A VPN forces the hacker to use a “text” interface to attack their target instead of their preferred advanced 3D hacking interface, slowing their attacks, and allowing hackers to be thwarted with with simple low “firewalls” the hackers won’t be able to jump over.
Jebus, sam, David, and I started a much more sophisticated vpn service… 11 years ago. Gawd I feel old.
Shoulda kept at it… And discounted at 96.8%.
dumb, lazy question, but after reading the conversation, i feel it does (or could) help some people …
Can I run android apps through a VPN in order to hide what country I’m in? Will it work with any app?
You’d be perplexed and maybe surprised at just how many things you can’t run in the country I’m currently staying… I just wanna play some games!
Jolie can “hack my mainframe” any ol’ time…
A proper VPN will make it look like your machine is on the network that the VPN server is on. If you need to run your software or app in Freedonia, you just need to make sure your VPN provider has a server in Freedonia. Note, however, that network speed usually takes a pretty big hit when you’re operating through a VPN.
Thank you sir/madam. Since I’ve got you, may I ask one more? How does that compare to a “proxy”? Does a proxy have to also have servers in the other countries? I’m not sure I understand the difference between these two things… :-\
With a VPN, you are essentially on the network provided by the VPN server. Your own ISP provides transport, but that’s it; every other thing you looks like it emanates from the VPN server, because that’s the network you’re on. That’s how it looks to someone seeing traffic originating from you, and even how your own applications see your traffic.
There are many things that go under the name “proxy server”, but generally instead of providing general internet connectivity they just do some intermediate processing on select protocols. You have to set these protocols up, usually by settings in your browsers, email clients, etc. If you (machine A on network N) go through proxy B to talk to computer C, then C will see the proxified content emanating from B, but an app on your own machine will still know you are on network N, and might transmit that information through B to your game server or Netflix or whatever in some invisible-to-you way, such as in packet headers. This might or might not matter for any particular use you have in mind.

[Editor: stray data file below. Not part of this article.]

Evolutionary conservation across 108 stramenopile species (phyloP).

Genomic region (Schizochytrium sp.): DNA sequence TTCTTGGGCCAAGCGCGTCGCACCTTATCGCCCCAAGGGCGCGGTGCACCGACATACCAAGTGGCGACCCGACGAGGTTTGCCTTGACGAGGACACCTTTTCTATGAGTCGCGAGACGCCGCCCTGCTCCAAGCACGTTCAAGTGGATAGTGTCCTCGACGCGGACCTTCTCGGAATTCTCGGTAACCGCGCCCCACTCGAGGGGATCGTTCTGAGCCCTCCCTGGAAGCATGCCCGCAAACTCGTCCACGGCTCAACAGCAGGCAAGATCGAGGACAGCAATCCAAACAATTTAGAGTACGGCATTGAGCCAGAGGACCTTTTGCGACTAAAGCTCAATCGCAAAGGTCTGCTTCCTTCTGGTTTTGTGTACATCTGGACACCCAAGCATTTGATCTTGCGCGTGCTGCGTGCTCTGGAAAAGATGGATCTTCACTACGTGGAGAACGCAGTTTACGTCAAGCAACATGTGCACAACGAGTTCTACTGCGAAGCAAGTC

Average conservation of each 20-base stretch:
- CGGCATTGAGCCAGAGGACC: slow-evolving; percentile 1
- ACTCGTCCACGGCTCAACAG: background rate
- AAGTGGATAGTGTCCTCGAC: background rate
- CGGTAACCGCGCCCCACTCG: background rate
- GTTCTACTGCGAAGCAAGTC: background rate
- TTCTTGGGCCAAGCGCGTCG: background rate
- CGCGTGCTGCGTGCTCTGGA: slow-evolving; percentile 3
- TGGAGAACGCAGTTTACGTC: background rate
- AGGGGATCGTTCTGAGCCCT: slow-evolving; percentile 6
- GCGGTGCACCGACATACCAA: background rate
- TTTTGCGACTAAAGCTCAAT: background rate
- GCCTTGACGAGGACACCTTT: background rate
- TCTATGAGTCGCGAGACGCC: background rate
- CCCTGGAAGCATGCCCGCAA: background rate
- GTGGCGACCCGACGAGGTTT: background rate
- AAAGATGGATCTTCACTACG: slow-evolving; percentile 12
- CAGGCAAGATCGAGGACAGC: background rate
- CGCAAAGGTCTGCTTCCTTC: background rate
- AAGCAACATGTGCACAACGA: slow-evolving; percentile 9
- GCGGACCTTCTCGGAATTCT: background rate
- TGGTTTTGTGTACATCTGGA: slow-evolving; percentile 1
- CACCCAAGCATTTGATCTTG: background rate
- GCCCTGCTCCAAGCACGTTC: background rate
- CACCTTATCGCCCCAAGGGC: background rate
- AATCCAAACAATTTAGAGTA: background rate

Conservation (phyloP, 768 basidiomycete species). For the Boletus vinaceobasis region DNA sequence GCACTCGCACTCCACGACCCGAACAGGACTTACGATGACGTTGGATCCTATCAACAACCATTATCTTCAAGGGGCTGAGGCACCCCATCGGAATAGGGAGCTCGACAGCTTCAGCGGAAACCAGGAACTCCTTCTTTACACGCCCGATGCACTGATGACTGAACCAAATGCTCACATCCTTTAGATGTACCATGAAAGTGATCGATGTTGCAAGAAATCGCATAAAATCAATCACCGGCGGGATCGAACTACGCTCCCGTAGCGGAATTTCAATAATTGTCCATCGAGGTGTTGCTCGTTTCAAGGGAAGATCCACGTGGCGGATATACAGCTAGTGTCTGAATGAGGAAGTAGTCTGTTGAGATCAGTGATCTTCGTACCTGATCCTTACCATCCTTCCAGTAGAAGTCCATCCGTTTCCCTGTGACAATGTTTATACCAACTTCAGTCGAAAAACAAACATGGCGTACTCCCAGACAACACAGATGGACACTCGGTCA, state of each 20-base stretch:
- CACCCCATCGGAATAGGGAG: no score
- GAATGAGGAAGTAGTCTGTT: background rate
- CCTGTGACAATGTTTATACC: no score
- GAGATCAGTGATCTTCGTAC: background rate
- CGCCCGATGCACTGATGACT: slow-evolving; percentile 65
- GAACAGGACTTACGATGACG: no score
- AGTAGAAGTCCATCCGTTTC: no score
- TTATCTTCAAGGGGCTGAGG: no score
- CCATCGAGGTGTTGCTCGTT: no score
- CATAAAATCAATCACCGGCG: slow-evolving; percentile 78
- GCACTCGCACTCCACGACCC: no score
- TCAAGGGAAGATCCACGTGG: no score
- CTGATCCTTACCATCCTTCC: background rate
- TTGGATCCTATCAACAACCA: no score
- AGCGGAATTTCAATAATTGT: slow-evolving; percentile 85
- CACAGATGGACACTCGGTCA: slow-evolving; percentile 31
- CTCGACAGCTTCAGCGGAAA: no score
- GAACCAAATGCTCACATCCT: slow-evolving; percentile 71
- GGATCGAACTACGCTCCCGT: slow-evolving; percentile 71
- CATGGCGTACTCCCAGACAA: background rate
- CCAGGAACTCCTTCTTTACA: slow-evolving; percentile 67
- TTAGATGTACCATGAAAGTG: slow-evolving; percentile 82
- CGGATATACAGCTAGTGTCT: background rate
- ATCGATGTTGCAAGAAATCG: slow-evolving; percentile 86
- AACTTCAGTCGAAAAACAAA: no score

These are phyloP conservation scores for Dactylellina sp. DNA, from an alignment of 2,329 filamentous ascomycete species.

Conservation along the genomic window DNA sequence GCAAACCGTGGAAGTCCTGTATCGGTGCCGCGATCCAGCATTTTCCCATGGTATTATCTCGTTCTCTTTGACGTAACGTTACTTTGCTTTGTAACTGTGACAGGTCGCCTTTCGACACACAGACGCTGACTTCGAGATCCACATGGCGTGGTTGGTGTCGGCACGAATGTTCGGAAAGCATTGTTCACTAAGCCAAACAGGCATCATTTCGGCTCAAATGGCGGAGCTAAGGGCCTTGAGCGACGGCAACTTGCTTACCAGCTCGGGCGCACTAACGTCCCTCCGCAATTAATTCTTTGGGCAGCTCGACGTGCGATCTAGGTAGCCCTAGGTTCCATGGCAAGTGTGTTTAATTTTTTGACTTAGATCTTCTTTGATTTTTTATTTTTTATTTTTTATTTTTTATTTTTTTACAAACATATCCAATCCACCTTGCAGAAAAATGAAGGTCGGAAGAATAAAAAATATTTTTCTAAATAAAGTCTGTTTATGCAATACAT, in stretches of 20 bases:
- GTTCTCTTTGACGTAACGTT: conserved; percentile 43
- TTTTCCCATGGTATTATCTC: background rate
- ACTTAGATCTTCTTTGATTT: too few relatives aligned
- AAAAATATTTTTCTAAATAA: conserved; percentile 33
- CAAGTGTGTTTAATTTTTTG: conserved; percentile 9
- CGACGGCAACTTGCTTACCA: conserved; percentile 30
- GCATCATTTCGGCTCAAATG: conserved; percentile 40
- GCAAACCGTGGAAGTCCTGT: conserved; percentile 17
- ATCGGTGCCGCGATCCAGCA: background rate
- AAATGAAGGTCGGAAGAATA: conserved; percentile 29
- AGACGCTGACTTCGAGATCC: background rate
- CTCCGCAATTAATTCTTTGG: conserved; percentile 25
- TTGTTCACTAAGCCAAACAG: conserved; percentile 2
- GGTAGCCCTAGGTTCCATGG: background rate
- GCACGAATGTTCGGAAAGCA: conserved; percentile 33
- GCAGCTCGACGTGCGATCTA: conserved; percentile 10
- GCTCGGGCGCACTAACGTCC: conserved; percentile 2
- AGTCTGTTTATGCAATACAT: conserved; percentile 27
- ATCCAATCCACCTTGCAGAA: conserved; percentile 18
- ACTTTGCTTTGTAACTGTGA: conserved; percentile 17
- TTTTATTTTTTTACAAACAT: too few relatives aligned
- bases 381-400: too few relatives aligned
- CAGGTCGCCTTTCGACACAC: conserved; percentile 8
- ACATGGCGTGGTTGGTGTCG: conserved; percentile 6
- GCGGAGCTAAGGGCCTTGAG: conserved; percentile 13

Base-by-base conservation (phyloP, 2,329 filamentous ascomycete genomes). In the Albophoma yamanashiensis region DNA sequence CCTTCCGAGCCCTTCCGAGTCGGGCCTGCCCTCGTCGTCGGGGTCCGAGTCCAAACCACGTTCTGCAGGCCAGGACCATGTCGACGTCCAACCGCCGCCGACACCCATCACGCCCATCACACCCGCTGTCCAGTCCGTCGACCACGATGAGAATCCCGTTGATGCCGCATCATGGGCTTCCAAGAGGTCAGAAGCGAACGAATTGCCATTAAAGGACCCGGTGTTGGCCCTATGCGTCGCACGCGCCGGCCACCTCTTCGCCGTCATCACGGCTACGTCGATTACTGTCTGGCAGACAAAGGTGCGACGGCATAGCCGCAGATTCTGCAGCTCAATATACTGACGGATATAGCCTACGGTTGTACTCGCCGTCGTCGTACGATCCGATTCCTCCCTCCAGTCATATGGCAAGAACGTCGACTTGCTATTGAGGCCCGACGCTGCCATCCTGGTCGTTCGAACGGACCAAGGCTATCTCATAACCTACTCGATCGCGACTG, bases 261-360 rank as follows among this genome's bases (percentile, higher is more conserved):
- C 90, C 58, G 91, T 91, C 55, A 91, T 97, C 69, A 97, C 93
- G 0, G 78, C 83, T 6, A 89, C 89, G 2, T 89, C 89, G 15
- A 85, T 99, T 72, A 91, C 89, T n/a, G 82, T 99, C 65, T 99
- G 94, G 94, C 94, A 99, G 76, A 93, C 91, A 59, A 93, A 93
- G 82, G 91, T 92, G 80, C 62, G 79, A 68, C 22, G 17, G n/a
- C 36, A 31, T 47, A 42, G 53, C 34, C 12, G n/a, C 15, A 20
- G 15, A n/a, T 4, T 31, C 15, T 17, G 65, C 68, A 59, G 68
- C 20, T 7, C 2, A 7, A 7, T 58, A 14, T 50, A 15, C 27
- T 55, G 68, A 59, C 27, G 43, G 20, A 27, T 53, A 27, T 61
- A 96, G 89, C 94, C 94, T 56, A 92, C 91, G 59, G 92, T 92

Do the servers need to be in another country, say Freedonia, for the target to think you are in Freedonia? That depends on how the target gets its region information. Even if it does, this might be invisible to you, for example the proxy server or VPN might have an entry server in your country and an exit node in Freedonia.
Much thanks, d_r.
Proxies frequently pass along or ‘leak’ identifying network information. VPNs generally do not (I can go into detail if you’d like). Proxys are generally lighter weight, but many apps especially on phones don’t honor proxys.
Source: I’ve built, used, studied, tracked, and configured vpns and proxys for a third of my life, and its currently a large part of my day job
Well, I wouldn’t mind more info. I did study Comp Sci in college but not really this stuff. We still have “3 days” unti this discussion is shut down (what kind of crud is that, anyways, boing boing?)